To start your day feeling alert and focused, and keep it going through the afternoon, take a short walk around the block in the morning. Melatonin is the hormone that causes drowsiness and gives the body the signal that it’s time for sleep, so if you want to shake it off, nothing stops melatonin production in its tracks like a quick bask in the sunshine.

Humans thrive on a circadian cycle, which is why the body responds to daylight with a drop in melatonin. The brain’s pineal gland stops producing it during daylight hours until darkness causes it to surge again, and we get drowsy. People naturally follow the circadian rhythm; when the sun goes down, the body thinks it’s time for bed.

The biggie: the production of vitamin D

Sunshine-produced vitamin D is the most significant benefit in the body, at least it’s the one you hear most about.

It only takes 20 — 40 minutes for a fair person to make all the vitamin D the body can produce in the day; that’s about several thousand units! It takes two to three times longer for darker-skinned people. Yet, most people don’t get near enough sunshine, due to lifestyle, career, religious practices of wearing long body-covering garments, or due to simply having darker skin.

Furthermore, certain populations simply don’t process Vitamin D from sunshine as well as others: breastfed infants, older adults, people with Crohn’s or Celiac disease, and obese people. Reasons vary but they include lower efficiencies in the liver, the skin, and body fat absorption.

Ideally, people should get 80% of the body’s Vitamin D from the sun, the other 20% must come from the diet. Unfortunately, there aren’t too many foods of which a single serving comes close to satisfying that requirement. The NIH’s recommended dietary allowances for vitamin D1 is 600 IU (International Units). A serving of trout or salmon are two foods that come close at around 500 IU; a half cup of mushrooms exposed to UV sunlight contains about 360 IU. A tablespoon of cod liver oil has 1360, which is why it’s said to be so good for you.

Yet, some endocrinologists are recommending much higher doses of Vitamin D to prevent VDD. In a paper titled “The Big Vitamin D Mistake,” Dimitrios T. Papadimitriou ups the daily recommendation to 4000 IU/day for people over 8 years old. Without adequate sunlight on the skin, many people may require supplementation.

What’s so great about vitamin D?

Vitamin D, produced in the skin after sun exposure, is vital to a healthy body.

  • It builds and maintains bone tissue.
  • It aids in memory.
  • It alleviates rheumatoid arthritis, asthma in children, metabolic syndrome, and type 2 diabetes.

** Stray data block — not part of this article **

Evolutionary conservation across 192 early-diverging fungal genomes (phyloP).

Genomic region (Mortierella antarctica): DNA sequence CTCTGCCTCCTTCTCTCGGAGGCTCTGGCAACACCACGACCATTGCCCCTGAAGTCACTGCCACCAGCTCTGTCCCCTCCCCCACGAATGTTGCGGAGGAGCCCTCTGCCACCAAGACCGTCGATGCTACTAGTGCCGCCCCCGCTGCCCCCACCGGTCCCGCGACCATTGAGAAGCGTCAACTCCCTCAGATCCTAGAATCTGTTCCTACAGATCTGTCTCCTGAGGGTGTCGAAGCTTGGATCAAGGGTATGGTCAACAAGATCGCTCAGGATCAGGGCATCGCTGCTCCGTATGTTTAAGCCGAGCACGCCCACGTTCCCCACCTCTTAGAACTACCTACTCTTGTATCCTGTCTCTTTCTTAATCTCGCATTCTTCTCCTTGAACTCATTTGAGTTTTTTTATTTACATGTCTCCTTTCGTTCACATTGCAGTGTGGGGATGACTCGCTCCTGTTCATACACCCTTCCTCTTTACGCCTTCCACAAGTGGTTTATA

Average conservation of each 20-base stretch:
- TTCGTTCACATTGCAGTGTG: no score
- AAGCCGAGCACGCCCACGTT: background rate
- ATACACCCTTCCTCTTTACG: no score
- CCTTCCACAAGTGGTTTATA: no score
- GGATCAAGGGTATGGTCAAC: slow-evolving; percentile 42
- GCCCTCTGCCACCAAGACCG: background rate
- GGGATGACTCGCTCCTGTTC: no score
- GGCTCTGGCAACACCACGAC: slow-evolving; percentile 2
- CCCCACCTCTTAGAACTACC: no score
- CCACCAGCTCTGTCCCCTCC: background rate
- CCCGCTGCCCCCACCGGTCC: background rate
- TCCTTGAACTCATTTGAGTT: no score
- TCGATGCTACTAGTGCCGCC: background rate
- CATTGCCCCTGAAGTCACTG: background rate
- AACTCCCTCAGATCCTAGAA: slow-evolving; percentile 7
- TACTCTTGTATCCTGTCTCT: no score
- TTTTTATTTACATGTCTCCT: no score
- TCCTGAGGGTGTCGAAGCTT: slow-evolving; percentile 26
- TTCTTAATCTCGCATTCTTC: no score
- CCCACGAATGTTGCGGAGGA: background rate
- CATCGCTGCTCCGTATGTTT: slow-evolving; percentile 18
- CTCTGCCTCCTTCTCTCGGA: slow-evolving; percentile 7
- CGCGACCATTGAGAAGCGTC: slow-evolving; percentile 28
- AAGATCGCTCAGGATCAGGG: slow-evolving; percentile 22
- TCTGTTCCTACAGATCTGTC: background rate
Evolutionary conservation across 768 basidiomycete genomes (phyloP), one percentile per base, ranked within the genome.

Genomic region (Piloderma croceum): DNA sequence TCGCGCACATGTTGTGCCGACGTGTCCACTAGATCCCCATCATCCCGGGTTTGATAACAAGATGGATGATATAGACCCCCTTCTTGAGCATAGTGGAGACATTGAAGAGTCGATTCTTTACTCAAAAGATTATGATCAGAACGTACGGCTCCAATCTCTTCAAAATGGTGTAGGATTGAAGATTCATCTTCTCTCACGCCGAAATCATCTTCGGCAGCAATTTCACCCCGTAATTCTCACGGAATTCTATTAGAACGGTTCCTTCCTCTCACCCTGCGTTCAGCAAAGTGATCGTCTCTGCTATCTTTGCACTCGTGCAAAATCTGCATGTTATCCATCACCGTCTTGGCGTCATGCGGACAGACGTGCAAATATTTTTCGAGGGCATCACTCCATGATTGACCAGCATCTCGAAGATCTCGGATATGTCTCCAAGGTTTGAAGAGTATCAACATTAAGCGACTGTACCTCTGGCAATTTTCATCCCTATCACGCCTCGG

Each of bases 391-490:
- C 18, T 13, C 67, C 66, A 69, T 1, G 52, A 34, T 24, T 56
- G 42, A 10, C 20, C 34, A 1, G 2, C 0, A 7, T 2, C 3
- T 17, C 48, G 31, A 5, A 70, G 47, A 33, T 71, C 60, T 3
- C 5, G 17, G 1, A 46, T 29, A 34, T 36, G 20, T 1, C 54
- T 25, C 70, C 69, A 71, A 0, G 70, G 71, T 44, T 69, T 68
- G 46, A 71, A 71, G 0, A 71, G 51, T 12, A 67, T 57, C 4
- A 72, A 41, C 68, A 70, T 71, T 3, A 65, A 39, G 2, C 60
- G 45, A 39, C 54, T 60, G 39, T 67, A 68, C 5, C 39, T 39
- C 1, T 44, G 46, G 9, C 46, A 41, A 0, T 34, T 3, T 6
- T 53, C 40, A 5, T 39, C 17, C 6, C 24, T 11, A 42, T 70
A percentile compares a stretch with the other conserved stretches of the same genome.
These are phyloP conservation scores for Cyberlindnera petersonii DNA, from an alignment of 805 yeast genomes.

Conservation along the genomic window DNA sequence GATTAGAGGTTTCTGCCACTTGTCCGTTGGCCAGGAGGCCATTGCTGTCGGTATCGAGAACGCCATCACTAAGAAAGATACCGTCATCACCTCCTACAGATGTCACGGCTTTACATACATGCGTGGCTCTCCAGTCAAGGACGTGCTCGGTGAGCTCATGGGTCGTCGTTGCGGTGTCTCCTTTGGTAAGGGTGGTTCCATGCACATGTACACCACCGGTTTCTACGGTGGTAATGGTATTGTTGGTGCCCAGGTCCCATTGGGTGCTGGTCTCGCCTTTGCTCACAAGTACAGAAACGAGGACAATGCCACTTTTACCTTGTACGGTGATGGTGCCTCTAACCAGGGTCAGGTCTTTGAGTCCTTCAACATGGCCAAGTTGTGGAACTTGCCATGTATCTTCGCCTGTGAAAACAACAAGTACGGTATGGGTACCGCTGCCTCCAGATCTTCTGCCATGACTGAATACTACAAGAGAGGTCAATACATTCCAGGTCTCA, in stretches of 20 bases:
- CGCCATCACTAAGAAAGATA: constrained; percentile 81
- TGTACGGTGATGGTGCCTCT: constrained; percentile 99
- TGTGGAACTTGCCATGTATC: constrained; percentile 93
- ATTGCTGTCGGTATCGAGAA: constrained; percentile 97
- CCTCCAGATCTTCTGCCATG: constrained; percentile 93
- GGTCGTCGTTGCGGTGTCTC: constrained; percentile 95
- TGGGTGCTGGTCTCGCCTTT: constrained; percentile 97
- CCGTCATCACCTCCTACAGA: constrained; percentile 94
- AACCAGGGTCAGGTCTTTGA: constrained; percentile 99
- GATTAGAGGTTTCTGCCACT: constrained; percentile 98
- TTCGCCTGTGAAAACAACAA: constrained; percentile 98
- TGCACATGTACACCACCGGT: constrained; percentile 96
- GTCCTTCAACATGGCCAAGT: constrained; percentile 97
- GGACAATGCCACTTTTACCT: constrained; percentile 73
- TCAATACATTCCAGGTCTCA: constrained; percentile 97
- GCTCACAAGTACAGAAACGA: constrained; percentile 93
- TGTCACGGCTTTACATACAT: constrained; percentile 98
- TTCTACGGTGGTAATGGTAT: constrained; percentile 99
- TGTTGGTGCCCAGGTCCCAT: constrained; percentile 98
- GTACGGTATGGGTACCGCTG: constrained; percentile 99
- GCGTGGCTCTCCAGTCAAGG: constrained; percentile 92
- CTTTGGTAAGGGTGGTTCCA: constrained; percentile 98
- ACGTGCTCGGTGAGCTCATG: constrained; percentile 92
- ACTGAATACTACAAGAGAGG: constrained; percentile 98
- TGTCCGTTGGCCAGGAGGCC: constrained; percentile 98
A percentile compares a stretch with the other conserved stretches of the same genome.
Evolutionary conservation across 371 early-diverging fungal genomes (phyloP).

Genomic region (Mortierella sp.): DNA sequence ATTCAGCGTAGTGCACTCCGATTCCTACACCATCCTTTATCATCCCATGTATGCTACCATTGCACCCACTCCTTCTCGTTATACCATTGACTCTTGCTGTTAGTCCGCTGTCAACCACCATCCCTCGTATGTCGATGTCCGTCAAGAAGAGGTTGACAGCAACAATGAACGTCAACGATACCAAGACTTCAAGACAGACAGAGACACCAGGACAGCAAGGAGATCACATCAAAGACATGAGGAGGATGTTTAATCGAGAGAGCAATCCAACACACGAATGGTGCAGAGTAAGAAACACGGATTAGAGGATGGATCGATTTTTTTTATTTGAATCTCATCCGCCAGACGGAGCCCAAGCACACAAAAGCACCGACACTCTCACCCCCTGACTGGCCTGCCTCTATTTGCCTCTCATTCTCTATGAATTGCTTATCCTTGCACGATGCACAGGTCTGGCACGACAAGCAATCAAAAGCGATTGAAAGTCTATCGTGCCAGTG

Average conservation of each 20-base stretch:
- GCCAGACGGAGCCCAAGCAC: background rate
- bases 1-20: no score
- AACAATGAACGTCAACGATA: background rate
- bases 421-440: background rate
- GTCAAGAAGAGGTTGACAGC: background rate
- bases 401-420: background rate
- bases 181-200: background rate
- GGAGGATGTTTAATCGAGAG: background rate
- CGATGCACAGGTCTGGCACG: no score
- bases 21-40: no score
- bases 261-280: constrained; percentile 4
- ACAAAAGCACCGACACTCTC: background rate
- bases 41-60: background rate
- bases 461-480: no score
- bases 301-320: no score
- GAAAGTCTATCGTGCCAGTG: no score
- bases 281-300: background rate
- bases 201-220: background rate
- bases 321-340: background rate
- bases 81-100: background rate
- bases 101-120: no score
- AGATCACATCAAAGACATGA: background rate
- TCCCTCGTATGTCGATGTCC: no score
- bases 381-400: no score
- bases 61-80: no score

• It prevents certain types of cancer.
  • It aids immunity to viruses.
  • It helps babies and children grow.
  • It provides therapy for skin conditions.

Vitamin D is most known for its ability to help the absorption of calcium and phosphorous, which are crucial to building and maintaining healthy bones. This is important because bones grow during the first 2 decades of a lifetime; after about age 20, it’s all about maintenance.

Bones are made of hard, honeycomb-like tissue with many holes inside. They are constantly remodeling themselves with two types of cells. Osteoclasts are cells that break down bones, leaving larger cavities in the bone tissue and making it more delicate and breakable. Osteoblasts, on the other hand, are cells responsible for creating new bone tissue. This remodeling is a lifelong process.

The relationship between vitamin D and calcium

Bones are the main storage sites for calcium in the body, but your blood needs it too. Calcium is necessary for heart health, blood clotting, and muscle function. The bones have the job of both supporting a body’s structure and load-bearing capacities, while also providing the body’s systems with calcium and phosphorous. Bones are always having to regulate these two functions to keep them in balance.

This is why Vitamin D is so necessary. When vitamin D is absorbed through the skin via sunshine, the blood can then absorb calcium very easily. This is a good thing because if there’s not enough calcium in the blood, calcium is “stolen” from the bones.

Low calcium in the blood triggers the parathyroid hormone (PTH) to activate osteoclasts, to start “chipping away” at the bone tissue faster than osteoblasts (the builders) can fill in. Sunshine ultimately helps maintain bone density because it keeps the bloodstream content with the necessary levels of calcium. In fact, studies show that women who worship the sun have only one-eleventh the risk of hip fractures as women who avoid it.

Bone related diseases like rickets and osteoporosis are also alleviated by exposure to sunshine and the manufacturing of vitamin D.

Vitamin D may improve memory

Nerve cell growth in the hippocampus is a subject of a paper that rocked the brain health world last year. Not long ago, it was believed that the brain’s neural growth stopped after toddlerhood, but now scientists are not so sure. Alzheimer’s disease is associated with a decrease in vitamin D receptors in the hippocampus. Since the hippocampus is responsible for the memory of names, dates, and events, as well as spacial memory (directions, locations, and orientation); maintaining nerve cell growth could help to halt this disorienting condition. Some studies prove that there may be a link between Vitamin D and nerve cell growth in the hippocampus.